My sister never contacted anyone.

My mother arrived at the same time as most of the people (all of them well after my uncle who apologized for being late) and thus didn't miss anything except three Marines standing perfectly still while they waited for the family of one of their own, none of us a Marine, to get our shit together so they could do what they came there to do and were supposed to have done more than 15 minutes prior.

Ceremony happens, people break up, we're back to where I was before I said, "Wait.  Back up."

Now I forgot to take my medication in the morning and there's really nothing for that but taking my medication.  I did what little can be done, which is to drink a lot of water and to take any headache meds that might be on hand.

So I need the quick ride home.  I don't know if that's going to be my mother or my father.

But hey, the ceremony is over and people have started to head home and the drama must be over now, right?

Well, no.

There was still the matter of my sister.

Nobody had heard a damned thing from her.  My mother was going to wait around to see if she showed up (while trying to contact her) but my dad was intent on doing that himself.  I pointed out that I, the unmedicated one, needed the quick trip home so if I could just get my stuff out of my dad's car if he was staying, or if we could go if we were going then --

No dice.  No dice, no knucklebones, no random number generators, no teetotuma, no dreidela, none of those stick things that serve the same function as dice.

The perturbation of the car alarm I accidentally set off was nothing when compared to my dad's angry accusational rant about, to, and about my sister before, during, and after the time my dad got her on the phone.

My grandfather was in the ground, the accouterments packed up onto a truck, the fresh dirt and accompanying backhoe arrived, and some people with various duties come and gone by the time my dad finally stopped going off.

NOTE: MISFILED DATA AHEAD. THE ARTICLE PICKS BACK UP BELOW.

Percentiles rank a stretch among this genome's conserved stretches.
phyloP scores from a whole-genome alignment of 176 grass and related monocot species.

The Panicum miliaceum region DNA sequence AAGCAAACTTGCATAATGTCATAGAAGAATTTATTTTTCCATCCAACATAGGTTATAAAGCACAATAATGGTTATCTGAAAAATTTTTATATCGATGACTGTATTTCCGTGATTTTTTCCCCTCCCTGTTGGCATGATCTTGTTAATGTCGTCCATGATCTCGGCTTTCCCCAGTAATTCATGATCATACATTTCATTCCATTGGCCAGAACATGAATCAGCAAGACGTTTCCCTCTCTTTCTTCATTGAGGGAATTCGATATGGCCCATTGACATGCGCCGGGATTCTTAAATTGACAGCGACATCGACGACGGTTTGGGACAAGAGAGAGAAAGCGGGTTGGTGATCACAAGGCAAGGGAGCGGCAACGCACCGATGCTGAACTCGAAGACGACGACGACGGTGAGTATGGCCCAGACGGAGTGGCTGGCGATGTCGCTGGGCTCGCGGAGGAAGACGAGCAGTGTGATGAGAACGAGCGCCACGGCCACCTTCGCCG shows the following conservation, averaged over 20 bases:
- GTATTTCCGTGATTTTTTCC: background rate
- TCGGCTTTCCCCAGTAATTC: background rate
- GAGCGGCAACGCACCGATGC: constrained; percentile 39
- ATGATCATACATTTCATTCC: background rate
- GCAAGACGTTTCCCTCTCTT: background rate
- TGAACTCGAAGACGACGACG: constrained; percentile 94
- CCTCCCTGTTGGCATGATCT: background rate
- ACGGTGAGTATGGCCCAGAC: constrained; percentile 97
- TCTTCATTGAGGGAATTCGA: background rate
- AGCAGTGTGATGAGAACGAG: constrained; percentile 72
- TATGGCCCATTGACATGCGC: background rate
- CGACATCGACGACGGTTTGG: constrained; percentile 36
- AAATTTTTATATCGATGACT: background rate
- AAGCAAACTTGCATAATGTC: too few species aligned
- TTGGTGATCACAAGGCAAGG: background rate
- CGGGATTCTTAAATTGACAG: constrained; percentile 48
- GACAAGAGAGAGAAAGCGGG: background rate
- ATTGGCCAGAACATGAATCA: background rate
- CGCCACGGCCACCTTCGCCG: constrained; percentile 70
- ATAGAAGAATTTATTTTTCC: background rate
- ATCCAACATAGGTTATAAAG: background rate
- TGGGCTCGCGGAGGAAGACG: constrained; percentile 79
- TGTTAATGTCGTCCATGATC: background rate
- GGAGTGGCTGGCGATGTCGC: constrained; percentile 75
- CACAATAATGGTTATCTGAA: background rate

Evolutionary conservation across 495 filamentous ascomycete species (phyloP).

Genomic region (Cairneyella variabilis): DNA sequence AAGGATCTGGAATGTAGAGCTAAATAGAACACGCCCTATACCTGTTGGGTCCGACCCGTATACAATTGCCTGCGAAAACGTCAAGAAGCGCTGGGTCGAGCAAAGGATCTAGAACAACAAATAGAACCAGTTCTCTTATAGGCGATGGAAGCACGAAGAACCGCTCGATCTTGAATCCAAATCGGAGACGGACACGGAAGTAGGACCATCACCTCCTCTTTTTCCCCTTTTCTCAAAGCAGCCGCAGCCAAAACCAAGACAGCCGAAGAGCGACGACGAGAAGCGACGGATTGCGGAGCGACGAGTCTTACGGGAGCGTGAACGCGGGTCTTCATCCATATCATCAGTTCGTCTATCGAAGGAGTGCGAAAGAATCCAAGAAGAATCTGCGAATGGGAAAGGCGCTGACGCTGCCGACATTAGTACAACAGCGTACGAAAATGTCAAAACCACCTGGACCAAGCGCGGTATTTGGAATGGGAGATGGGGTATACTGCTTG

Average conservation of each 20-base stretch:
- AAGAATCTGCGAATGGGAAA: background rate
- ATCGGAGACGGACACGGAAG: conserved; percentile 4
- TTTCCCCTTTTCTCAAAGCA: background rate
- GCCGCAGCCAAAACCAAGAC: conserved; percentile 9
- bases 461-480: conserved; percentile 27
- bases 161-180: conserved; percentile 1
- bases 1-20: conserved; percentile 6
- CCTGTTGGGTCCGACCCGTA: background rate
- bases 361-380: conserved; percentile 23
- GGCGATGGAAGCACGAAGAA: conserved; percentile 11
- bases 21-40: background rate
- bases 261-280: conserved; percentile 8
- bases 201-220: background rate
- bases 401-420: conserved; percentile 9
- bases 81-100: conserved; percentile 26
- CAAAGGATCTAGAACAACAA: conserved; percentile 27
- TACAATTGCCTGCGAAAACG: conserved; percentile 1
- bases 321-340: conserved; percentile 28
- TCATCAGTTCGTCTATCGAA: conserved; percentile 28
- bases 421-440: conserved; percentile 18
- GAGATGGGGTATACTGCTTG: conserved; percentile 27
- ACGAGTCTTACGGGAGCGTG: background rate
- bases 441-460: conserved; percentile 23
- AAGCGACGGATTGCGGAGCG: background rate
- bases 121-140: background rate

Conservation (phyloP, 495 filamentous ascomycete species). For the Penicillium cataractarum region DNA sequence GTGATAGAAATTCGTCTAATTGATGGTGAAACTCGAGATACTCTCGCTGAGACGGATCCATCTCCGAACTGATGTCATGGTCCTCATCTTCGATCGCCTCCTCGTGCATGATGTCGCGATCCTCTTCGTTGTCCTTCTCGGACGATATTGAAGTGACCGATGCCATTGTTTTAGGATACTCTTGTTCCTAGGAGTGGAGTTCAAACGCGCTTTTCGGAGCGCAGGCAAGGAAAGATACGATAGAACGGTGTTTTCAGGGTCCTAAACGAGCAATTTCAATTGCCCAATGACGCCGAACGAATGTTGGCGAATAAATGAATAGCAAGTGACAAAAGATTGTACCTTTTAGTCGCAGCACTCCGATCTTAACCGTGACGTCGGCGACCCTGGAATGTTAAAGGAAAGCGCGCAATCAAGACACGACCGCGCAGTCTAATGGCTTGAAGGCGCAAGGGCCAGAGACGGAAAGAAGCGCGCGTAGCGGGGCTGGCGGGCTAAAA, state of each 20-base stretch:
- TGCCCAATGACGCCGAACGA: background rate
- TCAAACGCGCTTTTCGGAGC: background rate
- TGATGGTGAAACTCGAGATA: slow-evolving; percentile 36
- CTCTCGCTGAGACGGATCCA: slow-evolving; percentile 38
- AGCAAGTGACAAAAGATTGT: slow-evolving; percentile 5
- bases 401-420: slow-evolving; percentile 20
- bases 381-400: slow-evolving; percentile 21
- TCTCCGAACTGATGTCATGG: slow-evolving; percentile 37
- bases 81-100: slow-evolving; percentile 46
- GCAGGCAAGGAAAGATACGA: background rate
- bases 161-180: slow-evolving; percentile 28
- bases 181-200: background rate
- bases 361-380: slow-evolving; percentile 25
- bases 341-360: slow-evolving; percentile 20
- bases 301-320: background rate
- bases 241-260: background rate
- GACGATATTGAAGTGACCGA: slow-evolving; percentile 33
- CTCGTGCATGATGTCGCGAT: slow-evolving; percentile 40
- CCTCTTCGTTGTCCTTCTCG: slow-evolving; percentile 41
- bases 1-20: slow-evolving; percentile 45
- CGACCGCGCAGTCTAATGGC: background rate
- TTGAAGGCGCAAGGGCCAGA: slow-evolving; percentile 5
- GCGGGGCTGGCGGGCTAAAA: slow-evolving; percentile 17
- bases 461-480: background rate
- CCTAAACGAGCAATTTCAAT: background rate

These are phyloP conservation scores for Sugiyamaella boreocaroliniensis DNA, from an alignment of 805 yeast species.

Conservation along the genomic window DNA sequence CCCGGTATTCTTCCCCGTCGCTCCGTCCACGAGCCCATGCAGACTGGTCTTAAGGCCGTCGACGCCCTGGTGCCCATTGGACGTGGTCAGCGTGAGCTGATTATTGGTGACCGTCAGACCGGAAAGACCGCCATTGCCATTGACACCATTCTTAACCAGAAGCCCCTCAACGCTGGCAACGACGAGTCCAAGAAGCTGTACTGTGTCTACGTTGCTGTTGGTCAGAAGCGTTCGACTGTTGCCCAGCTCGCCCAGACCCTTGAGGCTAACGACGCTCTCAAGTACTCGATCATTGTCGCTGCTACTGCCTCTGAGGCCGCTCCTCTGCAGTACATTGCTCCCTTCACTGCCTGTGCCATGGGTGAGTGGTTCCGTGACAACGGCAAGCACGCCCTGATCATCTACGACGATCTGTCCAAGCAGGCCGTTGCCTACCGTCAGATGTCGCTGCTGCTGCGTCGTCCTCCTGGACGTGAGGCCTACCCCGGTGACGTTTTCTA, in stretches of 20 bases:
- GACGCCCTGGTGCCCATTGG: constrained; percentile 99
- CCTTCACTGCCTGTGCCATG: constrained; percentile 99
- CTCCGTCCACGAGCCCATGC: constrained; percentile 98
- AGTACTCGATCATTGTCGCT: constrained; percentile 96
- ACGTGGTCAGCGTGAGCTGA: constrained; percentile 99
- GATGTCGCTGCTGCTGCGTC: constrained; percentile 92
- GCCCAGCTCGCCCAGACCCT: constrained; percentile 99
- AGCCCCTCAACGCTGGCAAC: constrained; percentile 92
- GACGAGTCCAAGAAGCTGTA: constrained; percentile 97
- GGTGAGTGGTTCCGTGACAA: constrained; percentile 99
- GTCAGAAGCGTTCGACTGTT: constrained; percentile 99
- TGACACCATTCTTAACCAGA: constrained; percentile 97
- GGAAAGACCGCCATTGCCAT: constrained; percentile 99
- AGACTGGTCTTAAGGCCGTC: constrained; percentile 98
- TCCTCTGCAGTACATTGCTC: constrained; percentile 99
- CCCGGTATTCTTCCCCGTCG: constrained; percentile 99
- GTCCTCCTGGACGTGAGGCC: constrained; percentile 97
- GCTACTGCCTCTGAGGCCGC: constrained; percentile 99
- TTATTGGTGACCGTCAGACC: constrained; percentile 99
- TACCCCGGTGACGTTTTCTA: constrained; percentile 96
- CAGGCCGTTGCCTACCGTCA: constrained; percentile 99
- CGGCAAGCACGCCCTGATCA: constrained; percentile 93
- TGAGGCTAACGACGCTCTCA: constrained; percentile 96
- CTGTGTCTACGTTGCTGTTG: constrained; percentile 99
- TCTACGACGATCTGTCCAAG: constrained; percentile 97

Thankfully this wasn't done at the grave site itself.  It was done around this thing:

That's a sculpture in, I believe, bronze of what's known as "a battlefield cross".  One might quickly note that it doesn't look like it's a cross.  It's called that because it's an American custom and most American soldiers at the time of the Civil War were Christians.  It could as easily be called a "Battlefield [anything a soldier might want on his or her headstone]".

What it is is something that happens on or near the battlefield (hence the name.)  Before the body is buried, before the earth is moved, perhaps even before the battle is over, the boots, weapon, and helmet of the fallen are arranged into a memorial.

The sculpture is thus as much a symbol of soldiers who used battlefield crosses because they didn't know if they'd be alive for a formal memorial as it is for soldiers who were honored by them.

Perfect place to have a family spat.

Now some parts of what my sister said don't really make sense, but in the end what it came down to is this:

My nephew, he'll be three years and two months old to the day tomorrow, puked epically.  This made my sister decide not to make the drive to Augusta and she didn't call for reasons that may or may not make sense.  Since she was on the phone with him anyway, my sister asked if my dad had a car seat she could borrow.  He said no, but he'd buy one.  She said not to, the one she had just needed to be cleaned.  It was worth borrowing one if he had a spare because that would make things easier, but it wasn't worth buying a new one.  She'd just asked because it would have made things easier if there were another one to use until the cleaning was done.

I get hazy on order of events here.  For no apparent reason, but because he thought my sister had asked him the same question twice (maybe he misinterpreted the explanation of why she asked as a repetition of asking) my dad said that he didn't have one, repeatedly and in increasing volume in word for word identical sentences for a while.

Then he started an interrogation on why she asked if she could borrow a car seat if she apparently didn't need it which completely ignored the fact that she'd already answered (it would make things easier to have a clean seat to use in the interim, but not so much of a difference as to be worth buying a new one) in a display of what courts in Hell probably sound like when it's time for cross examination.